Fri, Jul

'Dear Children of Gaza,' Says Viral Letter, 'I Am Sorry'


GUEST COMMENTARY - In a viral video released Friday, British member of Parliament Naz Shah, who represents the Labour Party, issued an apology to the roughly 1 million children of Gaza on behalf of world leaders who—despite Palestinian journalists' live-streaming of Israel's assault on the enclave and an international court's finding that Israel is plausibly committing genocidal acts—refuse to see the impact the bombardment is having on civilians, including its youngest residents. 

The video shows Shah writing a letter addressed to the "children of Gaza," along with images of children being treated in hospitals, buried under rubble, and living in shelters since Israel began bombarding the enclave in retaliation for Hamas' attack on October 7. Children are also seen gathered on a playground prior to the air and ground assaults that have so far killed more than 13,000 children. 

"We hear about your dreams and aspirations, to learn, to travel, to visit your beaches with clear blue water or play in playgrounds with swings and slides," wrote Shah. "To become astronauts, teachers, and doctors. And every day we see how those dreams are no more." 

"You may ask the world, 'Where were these international values of freedom, justice, and equality when the world could not even protect the right to life for a Palestinian child?'" she added.

The letter was released the same day the International Court of Justice (ICJ) issued a preliminary ruling in South Africa's case against Israel, in which the country argued Israeli officials and military officers have committed genocidal acts in Gaza. The ICJ found that South Africa's case was plausible and ordered Israel to "take all measures within its power" to uphold its obligations under Article II of the Genocide Convention.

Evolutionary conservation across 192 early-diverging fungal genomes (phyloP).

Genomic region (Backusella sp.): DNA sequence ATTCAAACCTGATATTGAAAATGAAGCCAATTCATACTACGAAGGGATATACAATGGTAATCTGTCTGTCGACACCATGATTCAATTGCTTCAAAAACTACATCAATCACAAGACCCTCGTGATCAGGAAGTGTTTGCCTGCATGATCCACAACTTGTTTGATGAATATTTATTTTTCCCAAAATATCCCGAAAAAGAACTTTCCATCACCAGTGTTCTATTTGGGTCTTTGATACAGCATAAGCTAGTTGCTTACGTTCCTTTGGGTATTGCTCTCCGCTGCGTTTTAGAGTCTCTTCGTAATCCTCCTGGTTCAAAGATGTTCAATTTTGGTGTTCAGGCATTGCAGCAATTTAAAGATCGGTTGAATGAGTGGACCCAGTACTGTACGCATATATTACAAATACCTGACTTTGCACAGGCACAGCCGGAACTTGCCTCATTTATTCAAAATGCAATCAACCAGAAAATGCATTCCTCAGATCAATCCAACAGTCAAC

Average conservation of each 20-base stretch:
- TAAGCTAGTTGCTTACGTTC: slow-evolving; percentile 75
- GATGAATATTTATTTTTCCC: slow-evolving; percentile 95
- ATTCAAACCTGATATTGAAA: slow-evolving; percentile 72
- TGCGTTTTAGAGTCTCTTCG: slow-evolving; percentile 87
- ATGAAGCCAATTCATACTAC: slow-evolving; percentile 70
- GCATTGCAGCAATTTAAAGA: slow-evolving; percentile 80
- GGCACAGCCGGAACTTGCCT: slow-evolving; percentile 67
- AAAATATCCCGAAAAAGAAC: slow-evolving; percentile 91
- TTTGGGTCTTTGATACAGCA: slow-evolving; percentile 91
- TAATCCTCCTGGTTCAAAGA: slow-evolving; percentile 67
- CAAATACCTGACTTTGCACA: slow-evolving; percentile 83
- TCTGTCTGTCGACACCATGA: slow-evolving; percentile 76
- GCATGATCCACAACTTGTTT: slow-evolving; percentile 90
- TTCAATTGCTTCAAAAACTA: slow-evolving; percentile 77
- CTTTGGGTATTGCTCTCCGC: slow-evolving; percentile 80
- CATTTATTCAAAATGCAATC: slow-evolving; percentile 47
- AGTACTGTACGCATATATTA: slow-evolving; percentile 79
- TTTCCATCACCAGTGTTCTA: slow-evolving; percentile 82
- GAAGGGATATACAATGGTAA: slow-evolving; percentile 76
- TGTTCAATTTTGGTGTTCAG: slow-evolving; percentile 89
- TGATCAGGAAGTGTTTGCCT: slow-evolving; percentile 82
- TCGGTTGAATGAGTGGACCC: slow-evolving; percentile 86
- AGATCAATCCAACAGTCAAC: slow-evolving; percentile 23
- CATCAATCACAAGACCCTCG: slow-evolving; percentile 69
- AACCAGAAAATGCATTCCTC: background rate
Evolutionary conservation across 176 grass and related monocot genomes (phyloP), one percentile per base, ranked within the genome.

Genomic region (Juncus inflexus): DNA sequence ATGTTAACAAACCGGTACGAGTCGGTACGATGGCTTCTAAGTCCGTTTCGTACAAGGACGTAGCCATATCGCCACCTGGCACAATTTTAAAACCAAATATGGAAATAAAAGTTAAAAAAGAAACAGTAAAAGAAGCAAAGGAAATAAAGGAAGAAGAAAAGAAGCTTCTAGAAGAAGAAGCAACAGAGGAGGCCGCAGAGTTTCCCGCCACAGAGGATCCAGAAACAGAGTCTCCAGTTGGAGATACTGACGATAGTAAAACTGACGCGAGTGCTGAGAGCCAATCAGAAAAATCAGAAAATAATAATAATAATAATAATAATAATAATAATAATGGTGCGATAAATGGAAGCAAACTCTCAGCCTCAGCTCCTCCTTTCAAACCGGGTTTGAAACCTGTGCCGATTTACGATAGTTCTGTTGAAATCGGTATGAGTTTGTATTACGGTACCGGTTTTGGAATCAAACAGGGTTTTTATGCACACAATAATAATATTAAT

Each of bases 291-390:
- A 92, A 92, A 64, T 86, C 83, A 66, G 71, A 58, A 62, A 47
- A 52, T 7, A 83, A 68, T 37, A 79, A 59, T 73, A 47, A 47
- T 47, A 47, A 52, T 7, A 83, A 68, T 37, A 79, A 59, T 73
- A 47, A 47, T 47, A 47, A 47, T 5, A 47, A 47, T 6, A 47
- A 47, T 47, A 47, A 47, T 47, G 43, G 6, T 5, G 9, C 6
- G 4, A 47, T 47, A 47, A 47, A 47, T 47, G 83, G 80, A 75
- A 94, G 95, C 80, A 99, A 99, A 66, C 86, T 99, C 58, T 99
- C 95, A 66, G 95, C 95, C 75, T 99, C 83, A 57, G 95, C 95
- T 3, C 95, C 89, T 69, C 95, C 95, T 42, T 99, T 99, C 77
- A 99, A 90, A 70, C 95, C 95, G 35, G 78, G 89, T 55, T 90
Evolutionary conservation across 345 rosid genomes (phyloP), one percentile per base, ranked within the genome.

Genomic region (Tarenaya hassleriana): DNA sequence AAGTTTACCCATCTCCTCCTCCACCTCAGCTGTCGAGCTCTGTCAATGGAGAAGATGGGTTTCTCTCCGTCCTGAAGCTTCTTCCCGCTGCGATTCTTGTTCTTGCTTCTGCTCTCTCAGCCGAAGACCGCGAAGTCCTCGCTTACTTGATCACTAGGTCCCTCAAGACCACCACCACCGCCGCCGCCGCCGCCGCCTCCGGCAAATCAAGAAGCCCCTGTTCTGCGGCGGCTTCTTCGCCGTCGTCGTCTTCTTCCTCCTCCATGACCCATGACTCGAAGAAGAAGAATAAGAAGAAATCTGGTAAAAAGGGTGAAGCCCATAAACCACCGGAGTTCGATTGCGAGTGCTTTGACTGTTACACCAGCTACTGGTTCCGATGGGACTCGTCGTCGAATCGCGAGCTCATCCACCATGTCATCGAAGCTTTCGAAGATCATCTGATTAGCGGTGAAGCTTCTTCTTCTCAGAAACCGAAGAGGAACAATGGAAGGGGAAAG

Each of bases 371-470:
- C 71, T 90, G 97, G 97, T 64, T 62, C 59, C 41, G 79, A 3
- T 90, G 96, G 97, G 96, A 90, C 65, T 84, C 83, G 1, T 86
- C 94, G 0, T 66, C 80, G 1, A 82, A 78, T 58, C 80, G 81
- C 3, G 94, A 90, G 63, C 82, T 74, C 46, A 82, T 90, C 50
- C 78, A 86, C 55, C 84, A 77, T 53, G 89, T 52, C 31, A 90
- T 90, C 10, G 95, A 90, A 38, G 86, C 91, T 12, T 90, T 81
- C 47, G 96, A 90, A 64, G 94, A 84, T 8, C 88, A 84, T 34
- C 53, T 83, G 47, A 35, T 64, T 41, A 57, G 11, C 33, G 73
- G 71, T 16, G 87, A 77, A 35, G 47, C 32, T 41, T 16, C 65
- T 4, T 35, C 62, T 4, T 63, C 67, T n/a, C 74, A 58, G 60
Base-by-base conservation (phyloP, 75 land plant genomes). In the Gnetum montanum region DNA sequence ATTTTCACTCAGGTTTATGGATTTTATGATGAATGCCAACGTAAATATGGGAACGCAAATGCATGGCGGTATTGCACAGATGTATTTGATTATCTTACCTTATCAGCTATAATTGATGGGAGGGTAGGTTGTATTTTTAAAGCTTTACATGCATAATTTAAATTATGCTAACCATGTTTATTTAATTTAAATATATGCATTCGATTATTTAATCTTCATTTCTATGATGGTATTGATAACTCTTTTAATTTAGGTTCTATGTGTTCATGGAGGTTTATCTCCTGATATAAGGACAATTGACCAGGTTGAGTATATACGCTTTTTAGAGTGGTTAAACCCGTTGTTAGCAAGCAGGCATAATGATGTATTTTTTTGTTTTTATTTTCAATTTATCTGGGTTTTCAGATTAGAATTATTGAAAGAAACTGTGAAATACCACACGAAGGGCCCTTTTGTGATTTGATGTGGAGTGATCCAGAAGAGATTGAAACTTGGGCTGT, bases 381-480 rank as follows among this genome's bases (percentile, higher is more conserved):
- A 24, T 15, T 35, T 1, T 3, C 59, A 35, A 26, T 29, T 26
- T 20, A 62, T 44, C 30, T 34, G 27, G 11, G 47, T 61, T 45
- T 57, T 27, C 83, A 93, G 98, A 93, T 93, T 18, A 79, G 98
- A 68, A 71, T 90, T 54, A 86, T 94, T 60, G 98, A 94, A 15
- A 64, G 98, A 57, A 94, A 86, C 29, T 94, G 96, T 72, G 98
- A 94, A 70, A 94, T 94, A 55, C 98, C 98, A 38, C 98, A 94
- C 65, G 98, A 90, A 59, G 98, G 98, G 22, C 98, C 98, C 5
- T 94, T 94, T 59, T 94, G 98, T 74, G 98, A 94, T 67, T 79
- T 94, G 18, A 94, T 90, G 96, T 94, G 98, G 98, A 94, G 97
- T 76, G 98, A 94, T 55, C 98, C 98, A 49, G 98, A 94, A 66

On Saturday, the Ministry of Health in Gaza reported that there had been 174 people killed in the enclave in the previous 24 hours. 

The U.N. Security Council is expected to meet next Wednesday to discuss the ICJ ruling at the request of the Algerian government, which said it would give a "binding effect to the pronouncement of the International Court of Justice on the provisional measures imposed on the Israeli occupation."

Al Jazeera reported that, according to diplomatic sources, Algerian officials are likely to call for an immediate truce.

Georgios Petropoulos, director of the U.N. Office for Humanitarian Affairs in Gaza, told the outlet Saturday that nearly the entire population—2.2 million people—is now at risk of starvation and the agency can meet the clean drinking water needs of just a third of Gazans. 

"Everyone in Gaza needs aid now and the war must stop," he said. 

The ICJ ruling, said Shah, may give "hope to the children of Gaza. But without an immediate ceasefire we will be letting them down."

The lawmaker's viral letter was released nearly three months after about 20 children held a press conference outside Al-Shifa Hospital in Gaza City, asking world leaders to protect them. 

Now, said Shah, addressing the children of Gaza, "you may ask the world why there was swift action when trade routes and economic interests were at risk but deafening silence when 10,000 children were killed, when your mothers' hearts were torn and your fathers clung and kissed your lifeless bodies farewell... The world might not like your questions, but you deserve your answers."

"The world sees your innocence and bravery, your suffering and endurance, and despite the horror, you still continue, with the world on your shoulders," Shah continued. "Whilst we raised our voices, filled the streets, and called for an end, it was not enough. When the world should have been your inspiration, you became ours. I am sorry."

(Julia Conley is a staff writer for CommonDreams.org where this story was first published.)